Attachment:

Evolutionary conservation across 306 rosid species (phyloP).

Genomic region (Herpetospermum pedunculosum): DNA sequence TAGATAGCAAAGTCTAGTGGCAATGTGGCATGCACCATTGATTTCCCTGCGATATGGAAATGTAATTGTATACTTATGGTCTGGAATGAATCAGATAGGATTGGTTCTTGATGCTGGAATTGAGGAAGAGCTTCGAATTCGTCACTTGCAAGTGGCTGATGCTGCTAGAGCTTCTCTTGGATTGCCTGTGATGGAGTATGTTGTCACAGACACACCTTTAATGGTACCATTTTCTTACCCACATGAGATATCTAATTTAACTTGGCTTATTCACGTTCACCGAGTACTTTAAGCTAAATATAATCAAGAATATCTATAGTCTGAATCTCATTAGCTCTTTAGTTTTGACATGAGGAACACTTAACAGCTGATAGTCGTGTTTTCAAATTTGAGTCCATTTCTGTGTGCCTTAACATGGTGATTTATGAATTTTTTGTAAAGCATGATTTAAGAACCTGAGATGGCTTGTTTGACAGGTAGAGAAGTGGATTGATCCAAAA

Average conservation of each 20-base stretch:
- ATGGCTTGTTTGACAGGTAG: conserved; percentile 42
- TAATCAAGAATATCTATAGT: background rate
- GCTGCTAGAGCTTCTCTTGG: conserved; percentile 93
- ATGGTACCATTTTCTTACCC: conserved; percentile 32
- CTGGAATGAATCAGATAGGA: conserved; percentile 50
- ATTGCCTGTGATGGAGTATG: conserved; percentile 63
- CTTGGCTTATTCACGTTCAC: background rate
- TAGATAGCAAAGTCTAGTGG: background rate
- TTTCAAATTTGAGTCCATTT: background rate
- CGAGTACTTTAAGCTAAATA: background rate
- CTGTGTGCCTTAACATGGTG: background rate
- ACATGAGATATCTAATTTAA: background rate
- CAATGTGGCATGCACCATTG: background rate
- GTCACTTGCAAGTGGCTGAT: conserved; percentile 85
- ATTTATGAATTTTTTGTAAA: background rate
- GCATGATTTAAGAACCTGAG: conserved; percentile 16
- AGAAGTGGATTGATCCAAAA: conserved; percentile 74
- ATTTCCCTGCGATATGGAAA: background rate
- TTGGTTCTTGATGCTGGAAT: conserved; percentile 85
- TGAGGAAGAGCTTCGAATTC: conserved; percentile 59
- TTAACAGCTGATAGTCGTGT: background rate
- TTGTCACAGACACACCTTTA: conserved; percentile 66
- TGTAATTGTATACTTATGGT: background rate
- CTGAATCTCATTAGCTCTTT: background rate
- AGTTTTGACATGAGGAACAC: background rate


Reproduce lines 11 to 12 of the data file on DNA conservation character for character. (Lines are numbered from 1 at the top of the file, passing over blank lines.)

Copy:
- TAGATAGCAAAGTCTAGTGG: background rate
- TTTCAAATTTGAGTCCATTT: background rate